WATT(voice over): Now, a higher infection rate could mean this virus is actually less deadly than we thought kills fewer of those who get it and ...


ADALJA: We are developing some immunity to this. There are people that have mild illness that don't even know that they're sick. And those individuals may be part of how we move forward as we start to think about reopening ...


WATT(voice over): But New York is not opening up, not yet.


DR. RICHARD BESSER, FORMER ACTING DIRECTOR, CDC: We need to see how this is playing out in each community and have the ability to test thoroughly and protect citizens before we think about opening up.

FAUCI: We absolutely need to significantly ramp up. I am not overly confident right now at all.


WATT(voice over): Wherever, whenever we open cases will likely rise.


MAYOR CARLOS GIMENEZ (R) MIAMI DADE COUNTY: We're never going to come up with something which gives you a zero probability or possibility that you're going to spread the virus, but what we want to do is make sure that you reduce the possibility.


WATT(voice over): In Miami-Dade, despite a new case count that is not consistently coming down in accordance with those White House reopening guidelines, apparently they're planning to open marinas, golf courses and parks with twists.



GIMENEZ: You will be able to play tennis, singles tennis but not doubles tennis. You have to jog in a certain direction. So there are a lot of differences ...


WATT(voice over): And meatpacking plants still seeing outbreaks across the country. Tyson just closed its fourth facility, a beef processing plant in Washington State to test all their employees. This place usually produces enough beef every day to feed 4 million people, not anymore.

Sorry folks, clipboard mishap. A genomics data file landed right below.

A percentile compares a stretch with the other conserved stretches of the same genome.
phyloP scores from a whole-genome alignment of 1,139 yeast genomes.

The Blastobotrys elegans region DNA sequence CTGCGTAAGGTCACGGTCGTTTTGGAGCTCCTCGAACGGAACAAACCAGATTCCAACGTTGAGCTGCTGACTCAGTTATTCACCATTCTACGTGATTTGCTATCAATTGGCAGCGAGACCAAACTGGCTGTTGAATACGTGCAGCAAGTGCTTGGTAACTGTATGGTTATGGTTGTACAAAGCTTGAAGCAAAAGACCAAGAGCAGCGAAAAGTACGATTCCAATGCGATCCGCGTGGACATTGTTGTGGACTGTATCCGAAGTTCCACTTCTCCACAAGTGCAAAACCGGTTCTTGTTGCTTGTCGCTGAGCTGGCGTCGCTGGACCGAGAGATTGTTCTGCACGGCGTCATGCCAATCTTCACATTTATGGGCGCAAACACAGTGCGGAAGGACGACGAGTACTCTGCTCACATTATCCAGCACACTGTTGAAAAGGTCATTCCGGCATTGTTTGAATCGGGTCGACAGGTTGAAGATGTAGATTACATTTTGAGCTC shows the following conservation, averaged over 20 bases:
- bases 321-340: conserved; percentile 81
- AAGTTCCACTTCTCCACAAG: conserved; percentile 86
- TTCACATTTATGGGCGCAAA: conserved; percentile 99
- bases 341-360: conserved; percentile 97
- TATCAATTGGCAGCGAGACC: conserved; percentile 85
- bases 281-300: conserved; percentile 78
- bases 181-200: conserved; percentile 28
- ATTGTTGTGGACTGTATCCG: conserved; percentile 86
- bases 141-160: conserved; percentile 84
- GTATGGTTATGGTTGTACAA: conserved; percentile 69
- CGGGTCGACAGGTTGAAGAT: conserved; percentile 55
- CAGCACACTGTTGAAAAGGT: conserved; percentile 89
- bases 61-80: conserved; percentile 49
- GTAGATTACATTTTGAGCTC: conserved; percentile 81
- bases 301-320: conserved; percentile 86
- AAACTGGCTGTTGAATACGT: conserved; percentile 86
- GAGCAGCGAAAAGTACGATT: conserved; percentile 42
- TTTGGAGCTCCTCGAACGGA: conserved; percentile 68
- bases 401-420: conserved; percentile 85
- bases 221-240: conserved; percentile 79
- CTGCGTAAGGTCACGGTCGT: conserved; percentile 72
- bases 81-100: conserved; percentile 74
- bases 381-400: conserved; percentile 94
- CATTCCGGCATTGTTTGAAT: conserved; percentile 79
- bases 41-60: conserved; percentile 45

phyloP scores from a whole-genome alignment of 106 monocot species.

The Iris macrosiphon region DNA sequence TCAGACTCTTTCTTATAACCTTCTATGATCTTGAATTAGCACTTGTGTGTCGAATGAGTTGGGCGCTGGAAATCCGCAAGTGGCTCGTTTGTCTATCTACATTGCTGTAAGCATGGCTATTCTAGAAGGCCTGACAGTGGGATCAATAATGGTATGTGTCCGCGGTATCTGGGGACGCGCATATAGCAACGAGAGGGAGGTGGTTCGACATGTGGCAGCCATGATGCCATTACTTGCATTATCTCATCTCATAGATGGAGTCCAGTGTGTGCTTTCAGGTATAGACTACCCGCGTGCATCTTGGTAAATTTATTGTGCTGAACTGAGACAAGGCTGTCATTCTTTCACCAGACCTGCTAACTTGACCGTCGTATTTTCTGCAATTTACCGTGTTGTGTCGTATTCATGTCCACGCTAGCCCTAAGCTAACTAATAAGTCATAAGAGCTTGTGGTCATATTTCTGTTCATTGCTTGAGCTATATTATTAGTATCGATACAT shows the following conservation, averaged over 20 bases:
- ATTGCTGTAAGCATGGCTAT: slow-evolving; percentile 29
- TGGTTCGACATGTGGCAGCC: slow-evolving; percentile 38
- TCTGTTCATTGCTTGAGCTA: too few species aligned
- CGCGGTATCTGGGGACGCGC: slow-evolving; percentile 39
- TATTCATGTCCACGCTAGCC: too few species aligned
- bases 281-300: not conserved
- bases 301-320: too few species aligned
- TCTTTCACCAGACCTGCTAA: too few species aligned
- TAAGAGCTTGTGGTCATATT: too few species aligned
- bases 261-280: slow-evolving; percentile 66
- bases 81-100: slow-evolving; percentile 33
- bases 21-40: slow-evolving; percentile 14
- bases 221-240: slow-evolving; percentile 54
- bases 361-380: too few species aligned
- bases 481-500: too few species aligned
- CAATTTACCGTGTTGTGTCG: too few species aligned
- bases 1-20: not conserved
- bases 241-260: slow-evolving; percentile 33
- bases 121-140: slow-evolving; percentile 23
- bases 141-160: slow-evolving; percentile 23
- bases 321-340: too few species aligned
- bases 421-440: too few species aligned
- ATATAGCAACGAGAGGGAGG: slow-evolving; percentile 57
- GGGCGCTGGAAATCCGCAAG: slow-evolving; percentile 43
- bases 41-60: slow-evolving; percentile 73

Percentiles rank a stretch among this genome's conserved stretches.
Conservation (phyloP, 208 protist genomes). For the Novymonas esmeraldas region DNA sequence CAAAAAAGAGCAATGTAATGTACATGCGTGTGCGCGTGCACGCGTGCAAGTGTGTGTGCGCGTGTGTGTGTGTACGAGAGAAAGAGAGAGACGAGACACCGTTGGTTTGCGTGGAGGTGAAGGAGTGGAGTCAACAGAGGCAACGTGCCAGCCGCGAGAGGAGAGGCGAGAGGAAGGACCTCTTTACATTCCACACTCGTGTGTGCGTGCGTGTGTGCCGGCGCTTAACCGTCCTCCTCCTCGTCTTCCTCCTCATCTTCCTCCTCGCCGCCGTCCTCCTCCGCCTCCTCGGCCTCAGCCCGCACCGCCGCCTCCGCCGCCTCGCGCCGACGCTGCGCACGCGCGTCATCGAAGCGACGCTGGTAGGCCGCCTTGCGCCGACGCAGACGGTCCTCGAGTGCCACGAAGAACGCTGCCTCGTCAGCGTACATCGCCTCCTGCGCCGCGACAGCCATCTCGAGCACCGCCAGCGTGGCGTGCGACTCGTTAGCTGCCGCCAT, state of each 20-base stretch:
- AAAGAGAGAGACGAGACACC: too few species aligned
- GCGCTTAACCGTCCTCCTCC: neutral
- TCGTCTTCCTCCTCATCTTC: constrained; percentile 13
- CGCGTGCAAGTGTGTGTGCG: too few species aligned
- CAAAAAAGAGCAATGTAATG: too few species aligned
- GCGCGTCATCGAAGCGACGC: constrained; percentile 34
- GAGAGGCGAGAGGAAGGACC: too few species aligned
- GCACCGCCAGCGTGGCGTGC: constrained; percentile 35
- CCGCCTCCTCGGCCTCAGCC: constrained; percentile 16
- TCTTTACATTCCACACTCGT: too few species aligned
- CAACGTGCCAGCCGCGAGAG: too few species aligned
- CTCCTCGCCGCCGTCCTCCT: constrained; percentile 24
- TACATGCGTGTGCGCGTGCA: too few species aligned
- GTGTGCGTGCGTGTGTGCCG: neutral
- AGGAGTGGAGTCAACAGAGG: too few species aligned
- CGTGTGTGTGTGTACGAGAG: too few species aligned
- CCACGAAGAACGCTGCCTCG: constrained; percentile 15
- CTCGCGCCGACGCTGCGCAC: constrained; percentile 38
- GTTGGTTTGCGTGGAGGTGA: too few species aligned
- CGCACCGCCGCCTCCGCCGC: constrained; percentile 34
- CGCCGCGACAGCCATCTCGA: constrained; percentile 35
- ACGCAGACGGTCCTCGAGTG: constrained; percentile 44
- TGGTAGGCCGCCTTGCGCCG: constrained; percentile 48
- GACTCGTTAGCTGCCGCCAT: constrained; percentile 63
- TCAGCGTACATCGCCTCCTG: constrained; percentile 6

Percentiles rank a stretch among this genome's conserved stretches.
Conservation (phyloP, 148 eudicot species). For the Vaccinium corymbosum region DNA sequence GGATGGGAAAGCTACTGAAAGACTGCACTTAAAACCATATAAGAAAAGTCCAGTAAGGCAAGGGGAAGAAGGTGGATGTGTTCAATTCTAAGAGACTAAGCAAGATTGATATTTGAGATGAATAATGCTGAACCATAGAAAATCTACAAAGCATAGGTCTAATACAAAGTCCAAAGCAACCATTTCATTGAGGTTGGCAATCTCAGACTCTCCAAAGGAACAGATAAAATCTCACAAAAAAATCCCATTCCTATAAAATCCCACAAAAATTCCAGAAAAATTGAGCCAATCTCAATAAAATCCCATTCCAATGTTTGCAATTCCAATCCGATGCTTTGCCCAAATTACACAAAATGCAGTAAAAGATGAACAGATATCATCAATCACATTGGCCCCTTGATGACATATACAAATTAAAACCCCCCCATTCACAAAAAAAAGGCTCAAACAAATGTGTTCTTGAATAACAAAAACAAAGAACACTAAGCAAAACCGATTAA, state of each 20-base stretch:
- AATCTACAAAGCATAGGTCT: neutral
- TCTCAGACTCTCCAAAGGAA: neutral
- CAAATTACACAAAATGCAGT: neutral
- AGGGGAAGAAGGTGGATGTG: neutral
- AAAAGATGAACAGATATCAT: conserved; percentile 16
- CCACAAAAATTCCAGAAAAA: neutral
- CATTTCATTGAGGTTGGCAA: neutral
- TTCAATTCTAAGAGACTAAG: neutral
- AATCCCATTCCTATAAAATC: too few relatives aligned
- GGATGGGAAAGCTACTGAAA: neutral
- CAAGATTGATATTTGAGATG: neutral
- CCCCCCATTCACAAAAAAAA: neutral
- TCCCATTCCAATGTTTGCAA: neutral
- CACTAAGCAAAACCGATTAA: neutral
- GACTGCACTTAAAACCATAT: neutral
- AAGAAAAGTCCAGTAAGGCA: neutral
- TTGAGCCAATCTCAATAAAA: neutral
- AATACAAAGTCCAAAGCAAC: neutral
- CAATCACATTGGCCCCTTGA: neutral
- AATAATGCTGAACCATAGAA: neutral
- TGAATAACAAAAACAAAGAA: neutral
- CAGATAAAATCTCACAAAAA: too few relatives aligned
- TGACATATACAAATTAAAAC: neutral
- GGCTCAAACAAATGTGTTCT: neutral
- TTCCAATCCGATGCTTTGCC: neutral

(END VIDEOTAPE) WATT: And we hear that Tyson might be closing another plant Monday in

Tennessee for a deep clean. Unclear how many COVID cases are connected to that plant. My colleague, Dianne Gallagher, also spoke with the UFCW union today. They told her that 13 plants have closed nationwide, significantly dropping the capacity for meat production in this country. And Erin, they also say that 13 workers so far have died.

BURNETT: All right. Nick Watt, thank you very much.

And I want to go now straight to Dean Banks, the President of Tyson Foods. Obviously, one of the biggest processors and food providers in the country. So Dean, I appreciate your time. Thanks for coming back.

So when we look at the plants, you have closed right now, my understanding is, you've got four closed, others do though remain open. One in Tennessee tied to 120 cases and another one in Georgia where we understand there have been four deaths and one in Texas where a suspected outbreak is being investigated.

So what I'm trying to understand is you've been saying you're going above and beyond CDC guidance. How is this happening then in plant after plant?

DEAN BANKS, PRESIDENT, TYSON FOODS: Erin, first off, thank you for having me on. I especially want to thank all of the Tyson team members. Tyson is really a family of more than a hundred thousand people just in the United States and we operate globally with more than that, of course.

Those team members are the most dedicated people I've ever seen defeating the country. As you know, Erin, we've taken a tremendous amount of precautions in our facilities, whether it's hand sanitizer when you come out. I've actually visited these facilities myself. You get masked up. You get gowned. You can put on face protection. You walk into your work, your workspace and your barriers on all sides to make sure that this disease is not spreading in our plants and we are fully committed to team member safety.